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ArcelorMittal launches Biodiversity Conservation Programme report for 2015

ArcelorMittal Liberia today announces the publication of the 2015 annual report of its Biodiversity Conservation Programme (BCP). 

The report highlights another year of significant progress for the programme, which was set up by ArcelorMittal in August 2011 to compensate for the impact the mining industry has had on Liberia’s biological environment. 

The fourth year of the programme has, once again, seen a number of key milestones reached in collaboration with ArcelorMittal’s partners.   

Following the successful development of the East Nimba Nature Reserve (ENNR) management plan in 2014, important strides have been made in protecting this globally important forest, thanks to the successful collaboration between partner Fauna and Flora International (FFI) and the ENNR Co-Management Committee. 

Another significant milestone includes the signature of the country’s first ever conservation agreements by ArcelorMittal partner Conservation International with six communities in northern Nimba. 

Reflecting on the year, John Howell, environmental advisor to ArcelorMittal Liberia, said: “ArcelorMittal’s Biodiversity Conservation Programme (BCP) would not be possible without the strong partnerships and collaborations that have been developed throughout its four and a half years of existence to date. The success of the programme is testament to the hard work of our implementing partners, the continuous support and guidance from stakeholders and collaborators, and their willingness to trust and work with ArcelorMittal Liberia.”

The programme has also celebrated a series of successes in demonstrating the presence of endangered species in the region. West African Lepidoptera expert Szabolcs Sáfián and telemetry specialist Mátyás Prommer achieved a world first by successfully radio-tracking the Giant African Swallowtail (Papilio antimachus), classified as data deficient on the IUCN redlist, it is one of Nimba’s most charismatic species and Africa’s largest butterfly. In addition to this, the all-Liberian Nimba Otter Shrew field team continued the first ever radio-tracking of this endangered species, successfully tracking four individuals and confirming its presence in the Gba and Blei Community Forests.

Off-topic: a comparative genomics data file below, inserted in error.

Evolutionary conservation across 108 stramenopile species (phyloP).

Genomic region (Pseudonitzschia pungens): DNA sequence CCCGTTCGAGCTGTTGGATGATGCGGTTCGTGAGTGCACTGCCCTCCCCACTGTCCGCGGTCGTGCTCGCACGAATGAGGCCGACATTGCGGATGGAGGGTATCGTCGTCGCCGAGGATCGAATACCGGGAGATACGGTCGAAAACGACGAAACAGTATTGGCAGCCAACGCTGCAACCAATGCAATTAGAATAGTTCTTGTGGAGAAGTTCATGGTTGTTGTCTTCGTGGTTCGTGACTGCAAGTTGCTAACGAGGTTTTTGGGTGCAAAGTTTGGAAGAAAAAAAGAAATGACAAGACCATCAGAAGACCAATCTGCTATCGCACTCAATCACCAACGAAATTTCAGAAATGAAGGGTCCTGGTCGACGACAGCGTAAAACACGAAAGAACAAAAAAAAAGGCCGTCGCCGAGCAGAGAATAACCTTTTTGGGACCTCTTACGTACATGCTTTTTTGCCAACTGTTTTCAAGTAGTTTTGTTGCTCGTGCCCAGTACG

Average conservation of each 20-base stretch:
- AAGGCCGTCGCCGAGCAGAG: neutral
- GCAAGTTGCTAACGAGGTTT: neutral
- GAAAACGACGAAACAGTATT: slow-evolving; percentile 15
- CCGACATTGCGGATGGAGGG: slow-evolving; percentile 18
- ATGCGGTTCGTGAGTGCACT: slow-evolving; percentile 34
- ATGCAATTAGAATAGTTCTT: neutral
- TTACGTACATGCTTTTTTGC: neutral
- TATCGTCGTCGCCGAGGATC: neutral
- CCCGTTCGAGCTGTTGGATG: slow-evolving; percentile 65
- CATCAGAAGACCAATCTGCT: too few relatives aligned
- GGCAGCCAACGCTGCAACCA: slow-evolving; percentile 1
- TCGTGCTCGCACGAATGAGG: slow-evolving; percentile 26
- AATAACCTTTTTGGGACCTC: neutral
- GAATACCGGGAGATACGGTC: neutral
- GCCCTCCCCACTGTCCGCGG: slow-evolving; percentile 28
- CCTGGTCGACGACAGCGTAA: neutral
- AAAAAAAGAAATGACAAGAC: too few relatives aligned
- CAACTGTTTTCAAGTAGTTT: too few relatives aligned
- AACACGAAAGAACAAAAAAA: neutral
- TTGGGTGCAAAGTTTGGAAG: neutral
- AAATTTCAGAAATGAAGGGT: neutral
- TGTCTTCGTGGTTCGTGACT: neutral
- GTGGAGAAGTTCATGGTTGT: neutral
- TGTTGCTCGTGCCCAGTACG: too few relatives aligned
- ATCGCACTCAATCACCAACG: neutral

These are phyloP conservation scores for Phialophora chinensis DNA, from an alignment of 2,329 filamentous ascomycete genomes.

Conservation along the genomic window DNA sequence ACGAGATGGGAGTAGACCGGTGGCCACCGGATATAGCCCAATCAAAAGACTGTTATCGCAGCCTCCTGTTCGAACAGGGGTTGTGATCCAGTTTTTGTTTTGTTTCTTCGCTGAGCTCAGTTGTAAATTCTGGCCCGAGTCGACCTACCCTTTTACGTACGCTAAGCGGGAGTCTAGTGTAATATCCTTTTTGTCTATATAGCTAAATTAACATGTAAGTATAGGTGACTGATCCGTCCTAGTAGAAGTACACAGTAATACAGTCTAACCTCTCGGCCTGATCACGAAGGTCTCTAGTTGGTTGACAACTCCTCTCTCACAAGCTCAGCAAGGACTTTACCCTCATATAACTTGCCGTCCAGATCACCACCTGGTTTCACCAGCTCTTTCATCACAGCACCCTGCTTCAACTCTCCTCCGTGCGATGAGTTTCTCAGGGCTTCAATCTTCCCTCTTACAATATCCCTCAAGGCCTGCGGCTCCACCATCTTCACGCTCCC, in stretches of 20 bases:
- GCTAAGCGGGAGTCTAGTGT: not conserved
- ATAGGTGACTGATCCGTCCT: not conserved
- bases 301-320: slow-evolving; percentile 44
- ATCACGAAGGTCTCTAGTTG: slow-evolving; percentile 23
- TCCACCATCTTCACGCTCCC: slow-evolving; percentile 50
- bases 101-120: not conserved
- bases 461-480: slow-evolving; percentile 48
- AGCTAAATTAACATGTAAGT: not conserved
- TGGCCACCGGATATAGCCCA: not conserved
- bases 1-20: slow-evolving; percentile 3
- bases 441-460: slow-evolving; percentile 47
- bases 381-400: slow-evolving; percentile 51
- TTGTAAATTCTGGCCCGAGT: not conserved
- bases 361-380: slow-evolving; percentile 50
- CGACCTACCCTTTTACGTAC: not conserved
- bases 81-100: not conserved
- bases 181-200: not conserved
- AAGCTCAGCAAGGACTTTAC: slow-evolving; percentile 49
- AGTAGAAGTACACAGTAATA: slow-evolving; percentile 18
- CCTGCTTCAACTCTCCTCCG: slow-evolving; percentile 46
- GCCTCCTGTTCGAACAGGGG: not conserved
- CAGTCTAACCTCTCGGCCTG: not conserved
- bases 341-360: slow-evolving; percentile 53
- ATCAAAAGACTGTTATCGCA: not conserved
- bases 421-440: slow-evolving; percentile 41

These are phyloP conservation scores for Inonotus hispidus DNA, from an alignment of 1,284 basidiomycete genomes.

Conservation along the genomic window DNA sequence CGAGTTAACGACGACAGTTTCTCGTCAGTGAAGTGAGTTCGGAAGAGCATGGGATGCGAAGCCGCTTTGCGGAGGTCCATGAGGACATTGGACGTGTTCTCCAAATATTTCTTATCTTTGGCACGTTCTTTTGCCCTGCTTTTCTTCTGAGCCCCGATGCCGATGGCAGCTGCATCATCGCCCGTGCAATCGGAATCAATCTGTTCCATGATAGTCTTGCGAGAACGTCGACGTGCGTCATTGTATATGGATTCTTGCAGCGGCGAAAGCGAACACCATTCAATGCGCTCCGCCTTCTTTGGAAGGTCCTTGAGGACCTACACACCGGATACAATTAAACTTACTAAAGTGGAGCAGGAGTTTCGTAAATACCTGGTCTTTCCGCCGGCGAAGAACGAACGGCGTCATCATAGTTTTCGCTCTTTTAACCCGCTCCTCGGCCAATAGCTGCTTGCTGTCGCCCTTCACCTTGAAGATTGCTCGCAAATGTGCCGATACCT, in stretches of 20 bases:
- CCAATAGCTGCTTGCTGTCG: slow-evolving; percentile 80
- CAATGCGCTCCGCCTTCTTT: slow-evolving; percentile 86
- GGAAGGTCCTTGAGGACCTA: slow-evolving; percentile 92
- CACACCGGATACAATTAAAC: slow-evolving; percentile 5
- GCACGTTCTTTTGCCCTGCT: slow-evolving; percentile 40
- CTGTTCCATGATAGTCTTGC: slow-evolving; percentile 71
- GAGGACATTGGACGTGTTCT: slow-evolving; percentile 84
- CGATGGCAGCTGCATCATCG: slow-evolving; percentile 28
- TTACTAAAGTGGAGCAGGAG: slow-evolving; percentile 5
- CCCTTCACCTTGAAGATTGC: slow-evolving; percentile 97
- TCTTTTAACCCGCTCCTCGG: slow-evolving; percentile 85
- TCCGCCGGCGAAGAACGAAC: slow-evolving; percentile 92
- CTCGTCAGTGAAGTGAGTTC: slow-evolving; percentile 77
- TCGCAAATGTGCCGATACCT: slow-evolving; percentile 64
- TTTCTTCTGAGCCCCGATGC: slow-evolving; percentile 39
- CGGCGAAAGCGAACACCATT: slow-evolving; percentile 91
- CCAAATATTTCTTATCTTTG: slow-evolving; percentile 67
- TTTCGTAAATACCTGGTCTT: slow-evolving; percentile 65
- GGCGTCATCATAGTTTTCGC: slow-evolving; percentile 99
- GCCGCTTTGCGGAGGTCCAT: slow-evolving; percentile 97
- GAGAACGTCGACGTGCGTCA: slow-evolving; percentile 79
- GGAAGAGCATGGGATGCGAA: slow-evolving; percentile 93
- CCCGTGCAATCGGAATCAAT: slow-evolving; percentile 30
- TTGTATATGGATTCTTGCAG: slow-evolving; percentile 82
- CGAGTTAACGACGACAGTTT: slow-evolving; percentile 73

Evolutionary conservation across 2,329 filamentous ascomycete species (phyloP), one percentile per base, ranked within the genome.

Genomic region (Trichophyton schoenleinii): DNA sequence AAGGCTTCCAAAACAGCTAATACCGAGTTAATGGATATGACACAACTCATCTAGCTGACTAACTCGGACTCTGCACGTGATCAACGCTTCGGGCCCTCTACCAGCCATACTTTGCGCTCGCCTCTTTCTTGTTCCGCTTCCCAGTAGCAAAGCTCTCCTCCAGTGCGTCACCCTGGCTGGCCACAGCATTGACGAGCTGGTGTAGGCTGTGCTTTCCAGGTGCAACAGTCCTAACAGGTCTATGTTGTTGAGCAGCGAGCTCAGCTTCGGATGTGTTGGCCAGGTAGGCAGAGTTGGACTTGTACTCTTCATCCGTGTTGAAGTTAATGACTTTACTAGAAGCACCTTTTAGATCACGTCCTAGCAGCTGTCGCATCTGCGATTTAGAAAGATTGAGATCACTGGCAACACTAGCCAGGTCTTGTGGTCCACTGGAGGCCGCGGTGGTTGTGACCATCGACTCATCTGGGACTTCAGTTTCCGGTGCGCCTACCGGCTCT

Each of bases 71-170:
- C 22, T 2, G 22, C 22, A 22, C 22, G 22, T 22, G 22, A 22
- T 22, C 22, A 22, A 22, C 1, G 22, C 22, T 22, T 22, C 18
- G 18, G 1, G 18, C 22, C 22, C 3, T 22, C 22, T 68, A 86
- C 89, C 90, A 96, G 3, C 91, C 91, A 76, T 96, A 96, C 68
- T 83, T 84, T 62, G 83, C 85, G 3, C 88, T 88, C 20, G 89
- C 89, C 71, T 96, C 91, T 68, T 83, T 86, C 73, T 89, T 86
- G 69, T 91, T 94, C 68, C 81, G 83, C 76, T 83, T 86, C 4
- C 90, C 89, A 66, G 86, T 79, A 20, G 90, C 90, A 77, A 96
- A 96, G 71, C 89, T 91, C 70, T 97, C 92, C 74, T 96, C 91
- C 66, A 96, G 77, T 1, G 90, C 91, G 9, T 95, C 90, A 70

Other achievements during the year include: 

  • Continuation of support for the Gba, Zor and Blei community forest management bodies (CFMB), under the existing memoranda of understanding.
  • Expansion of pilot agriculture and livelihood projects to an additional three communities in West Nimba by Agricultural Relief Services, Inc (ARS), including training in conservation agriculture, sustainable farming methods, integrated pest management, tree crops and microfinance.
  • Rural Integrated Center for Community Empowerment (RICCE) increased the number of communities it is working with up to seven. They have continued to train farmers in conservation agriculture and microfinance projects, with more emphasis on swamp rice farming and dry season vegetables.
  • Follow-up field visit by Dr. Adam Manvell (rural livelihoods specialist) and Professor John Quinton (expert soil scientist and lecturer at University of Lancaster) to complete the soil-social review and develop the BCP’s agricultural strategy.
  • Investigation into animal source foods in northern Nimba and alternatives to bushmeat by a specialist consultant.
  • Forest cover change assessment by Earthtime.
  • Capacity building of NGO partners in logical framework assessment, design of on-farm trials and baseline surveys.
  • Continued collaboration with People, Rules and Organizations Supporting the Protection of Ecosystem Resources (PROSPER), a development programme funded by USAID, to support general CFMB activities and community forest guard (CFG) patrols.
  • Funding for a Liberian undergraduate to present research on chimpanzees at the 27th International Congress for Conservation Biology in France.
  • Continued support for a community tree nursery project including facilitation of nursery management training and implementation of a pilot community tree planting project.
  • Support to government to identify potential sites and apply for World Heritage Site status of the area designated as the ENNR.

About the BCP 
ArcelorMittal Liberia’s Biodiversity Conservation Programme is intended to compensate for the long term environmental impacts caused by its mining of direct shipping ore (DSO) over the period of 2011 to 2015. It aims to provide an alternative to the changed environment that cannot be mitigated through avoidance, minimisation or rectification. The programme is focused on the terrestrial biological environment (soils, plants and animals) but addresses them through measures that are technical or socio-economic according to the needs perceived by the stakeholders involved.

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